One might answer, when looking at the original Zero Hedge article I referenced, that it makes no difference that wealth is being concentrated, even if by unfair means, if the overall pie is growing. That is to say, even the poor are seeing teeny increases in their "wealth" as the total amount of wealth the human race generates increases. It is just that 62 individuals are scooping up more of that new wealth than half the planet put together. So long as the pie is growing, so the thinking goes, people should not complain.

Such thinking is greatly flawed. Much of our "wealth increase" is not real. It is a result of the debt-based fiat money system which is among the prime drivers of wealth inequality. To be more particular- trillions of dollars worth of debt has been created in order to "stimulate" the economy. The money attached to that debt has found its way into certain connected hands, but the debt will be stuck with the population as a whole. Those who benefited from the money attached to the debt will arrange the rules so that they are not required to pay it back. Someone else will shoulder that burden. In the meantime, the money spent is counted as GDP "growth". Right now it only looks like the rest of us benefited from the spending because we have not yet paid for the debt which financed it. Once we do, once we get an accurate picture of the true growth in wealth minus the debt which artificially swells it, I think we will find that the rest of us are not getting better off. We are getting ripped off. 

If those at the very top paid off this debt in proportion to how much they benefited from its creation, then maybe it could be justified. What we have all seen is an intense rush to privatize profits and socialize costs. Those who benefited from the issuance of incredible amounts of public debt will make every effort to insure that the citizens at large will be stuck with most of the tab. This plan to borrow until every source of credit has been exhausted made the issue of who is benefited the most less important while the party was in progress. While everyone was getting a piece, even a tiny piece, no one wanted to stop the party. But now the debt party is ending and its time to divvy up the bill.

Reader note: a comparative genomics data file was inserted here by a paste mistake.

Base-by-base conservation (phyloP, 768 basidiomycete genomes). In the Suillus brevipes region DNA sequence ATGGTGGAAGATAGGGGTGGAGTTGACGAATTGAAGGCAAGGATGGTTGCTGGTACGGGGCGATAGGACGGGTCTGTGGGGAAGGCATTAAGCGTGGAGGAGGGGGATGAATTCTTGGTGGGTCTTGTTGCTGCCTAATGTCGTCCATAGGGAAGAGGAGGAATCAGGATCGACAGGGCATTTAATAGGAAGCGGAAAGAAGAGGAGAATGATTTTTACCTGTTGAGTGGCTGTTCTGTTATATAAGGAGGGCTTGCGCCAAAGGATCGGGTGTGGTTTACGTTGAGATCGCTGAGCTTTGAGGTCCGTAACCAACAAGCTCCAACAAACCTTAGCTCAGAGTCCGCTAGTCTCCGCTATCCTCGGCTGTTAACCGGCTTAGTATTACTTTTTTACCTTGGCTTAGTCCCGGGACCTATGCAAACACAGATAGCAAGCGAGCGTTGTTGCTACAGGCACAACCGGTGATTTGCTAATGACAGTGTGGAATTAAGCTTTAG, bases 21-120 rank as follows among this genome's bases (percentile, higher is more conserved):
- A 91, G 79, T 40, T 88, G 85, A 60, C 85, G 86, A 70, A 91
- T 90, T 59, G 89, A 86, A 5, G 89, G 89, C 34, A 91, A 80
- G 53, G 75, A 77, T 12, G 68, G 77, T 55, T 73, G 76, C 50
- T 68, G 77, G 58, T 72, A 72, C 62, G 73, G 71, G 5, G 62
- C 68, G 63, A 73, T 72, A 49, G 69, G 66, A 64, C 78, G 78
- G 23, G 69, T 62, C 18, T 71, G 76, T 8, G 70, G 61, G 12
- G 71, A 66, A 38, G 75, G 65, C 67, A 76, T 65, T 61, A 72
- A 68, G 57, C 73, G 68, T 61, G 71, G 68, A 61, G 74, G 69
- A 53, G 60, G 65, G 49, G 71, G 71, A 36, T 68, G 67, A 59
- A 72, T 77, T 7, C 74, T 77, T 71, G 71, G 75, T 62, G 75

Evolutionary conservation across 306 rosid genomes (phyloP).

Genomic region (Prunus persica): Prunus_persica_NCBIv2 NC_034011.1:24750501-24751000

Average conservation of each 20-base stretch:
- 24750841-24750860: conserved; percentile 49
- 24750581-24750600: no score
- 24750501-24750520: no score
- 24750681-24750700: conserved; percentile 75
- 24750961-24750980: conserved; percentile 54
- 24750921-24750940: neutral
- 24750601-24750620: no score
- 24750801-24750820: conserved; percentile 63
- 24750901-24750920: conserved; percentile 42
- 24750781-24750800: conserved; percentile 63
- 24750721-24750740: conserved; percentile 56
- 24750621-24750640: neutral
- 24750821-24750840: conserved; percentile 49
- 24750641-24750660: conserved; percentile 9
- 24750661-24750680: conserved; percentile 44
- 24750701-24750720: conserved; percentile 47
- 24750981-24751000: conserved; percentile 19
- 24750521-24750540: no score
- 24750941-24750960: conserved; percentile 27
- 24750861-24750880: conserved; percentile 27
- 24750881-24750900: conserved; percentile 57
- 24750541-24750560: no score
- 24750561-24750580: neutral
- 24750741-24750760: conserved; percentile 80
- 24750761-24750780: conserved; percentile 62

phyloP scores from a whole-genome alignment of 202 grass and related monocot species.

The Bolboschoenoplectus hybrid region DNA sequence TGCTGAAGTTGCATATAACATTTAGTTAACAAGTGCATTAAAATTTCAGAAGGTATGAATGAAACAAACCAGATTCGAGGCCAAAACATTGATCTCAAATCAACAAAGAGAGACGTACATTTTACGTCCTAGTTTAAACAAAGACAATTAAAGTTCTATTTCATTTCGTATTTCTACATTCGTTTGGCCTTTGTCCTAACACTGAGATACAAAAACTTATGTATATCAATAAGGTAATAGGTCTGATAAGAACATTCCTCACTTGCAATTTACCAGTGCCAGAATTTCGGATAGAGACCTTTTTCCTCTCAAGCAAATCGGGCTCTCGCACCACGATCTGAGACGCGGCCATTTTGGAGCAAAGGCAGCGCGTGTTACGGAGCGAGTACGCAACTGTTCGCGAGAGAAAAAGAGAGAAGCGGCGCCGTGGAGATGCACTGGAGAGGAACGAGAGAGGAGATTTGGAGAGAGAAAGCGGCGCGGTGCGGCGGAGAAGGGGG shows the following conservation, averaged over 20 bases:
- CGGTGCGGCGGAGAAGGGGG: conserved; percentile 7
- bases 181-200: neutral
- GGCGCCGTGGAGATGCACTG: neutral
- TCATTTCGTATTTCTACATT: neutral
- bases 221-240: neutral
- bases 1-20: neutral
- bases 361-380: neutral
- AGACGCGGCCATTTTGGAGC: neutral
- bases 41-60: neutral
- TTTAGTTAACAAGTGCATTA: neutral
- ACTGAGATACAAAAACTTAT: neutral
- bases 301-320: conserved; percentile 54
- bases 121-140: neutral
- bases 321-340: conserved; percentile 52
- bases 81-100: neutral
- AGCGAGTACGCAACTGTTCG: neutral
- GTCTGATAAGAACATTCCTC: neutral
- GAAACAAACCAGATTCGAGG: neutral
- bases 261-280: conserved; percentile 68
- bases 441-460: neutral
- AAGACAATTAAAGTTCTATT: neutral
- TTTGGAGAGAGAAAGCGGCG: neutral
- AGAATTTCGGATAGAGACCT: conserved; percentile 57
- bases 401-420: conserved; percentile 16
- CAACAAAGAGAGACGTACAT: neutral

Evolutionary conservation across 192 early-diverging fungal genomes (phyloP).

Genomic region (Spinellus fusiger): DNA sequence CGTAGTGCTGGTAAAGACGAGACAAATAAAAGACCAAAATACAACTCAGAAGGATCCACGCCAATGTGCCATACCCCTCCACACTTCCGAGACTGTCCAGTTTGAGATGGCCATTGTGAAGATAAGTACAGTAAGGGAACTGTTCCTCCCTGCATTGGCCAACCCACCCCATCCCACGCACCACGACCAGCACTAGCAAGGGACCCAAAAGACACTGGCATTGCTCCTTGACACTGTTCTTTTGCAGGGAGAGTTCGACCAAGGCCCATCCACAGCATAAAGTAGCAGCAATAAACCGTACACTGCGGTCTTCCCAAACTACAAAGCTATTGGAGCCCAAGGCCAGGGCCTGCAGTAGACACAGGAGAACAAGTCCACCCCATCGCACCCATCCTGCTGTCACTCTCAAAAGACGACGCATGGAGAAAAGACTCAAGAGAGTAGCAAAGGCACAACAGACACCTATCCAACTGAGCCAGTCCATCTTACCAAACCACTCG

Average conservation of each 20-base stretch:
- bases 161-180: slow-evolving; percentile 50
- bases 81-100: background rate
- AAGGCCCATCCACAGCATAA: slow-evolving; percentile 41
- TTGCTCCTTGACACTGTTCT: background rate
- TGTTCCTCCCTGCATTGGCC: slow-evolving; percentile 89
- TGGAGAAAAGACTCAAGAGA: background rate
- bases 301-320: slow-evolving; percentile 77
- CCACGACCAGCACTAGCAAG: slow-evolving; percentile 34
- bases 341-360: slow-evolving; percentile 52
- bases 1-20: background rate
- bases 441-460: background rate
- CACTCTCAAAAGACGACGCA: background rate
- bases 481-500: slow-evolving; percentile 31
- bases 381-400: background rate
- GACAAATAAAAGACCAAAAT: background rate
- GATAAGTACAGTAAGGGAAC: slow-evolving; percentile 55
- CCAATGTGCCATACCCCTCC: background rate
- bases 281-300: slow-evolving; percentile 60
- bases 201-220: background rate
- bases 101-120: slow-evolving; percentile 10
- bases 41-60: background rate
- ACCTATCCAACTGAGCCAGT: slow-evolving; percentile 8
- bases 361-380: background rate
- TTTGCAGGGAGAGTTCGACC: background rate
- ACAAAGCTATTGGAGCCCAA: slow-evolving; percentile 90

What we are about to see is just the sort of thing Localism is meant to protect people from. If one reads that book they will understand why restrictions on debt, restrictions on the state, restrictions on corporations, restrictions on banks, and restrictions on fiat money are necessary in order to preserve human freedom (if you think that the state itself is not necessary, then please see Localism Defended which argues the necessity of the state, as well as the necessity of its decentralization). Localism is a blue print for building a society in a way which avoids (to the which extent systems can, there is no substitute for popular virtue) exactly the sort of freedom-destroying centralization and systemic corruption the world is now experiencing.

But one may say, "capital goes where it is best treated. If you put such restrictions on capital as are suggested under the philosophy of localism then it will leave your nation and go to others."

Not quite. Debt masquerading as capital will leave localist nations and enter those where certain predatory practices, such as slave labor and bankster bailouts, are easier to pull off. What will stay in localist nations is capital itself. I agree that "capital goes where it is best treated." In localism, various regions within the nation will compete vigorously for capital. It will be treated best there because it will not be exchanged for mere paper promises from foreigners. If they want access to it, they will have to trade value for value. It will be treated best because it will be run by people who are connected to the nation in which the wealth is created. It will be treated best because it will be in the safest and stablest of all possible human societies- one in which there is no pressure-cooker from some suppressed regions or slivers of the population just waiting to spill over into violence because the central government insists on making all decisions and denying all avenues of peaceful resolutions to political differences.

In a localist nation real capital will be treated best in the nation in which it is created.

Saturday, December 26, 2015

Denying Mosques and Allowing Sharia Law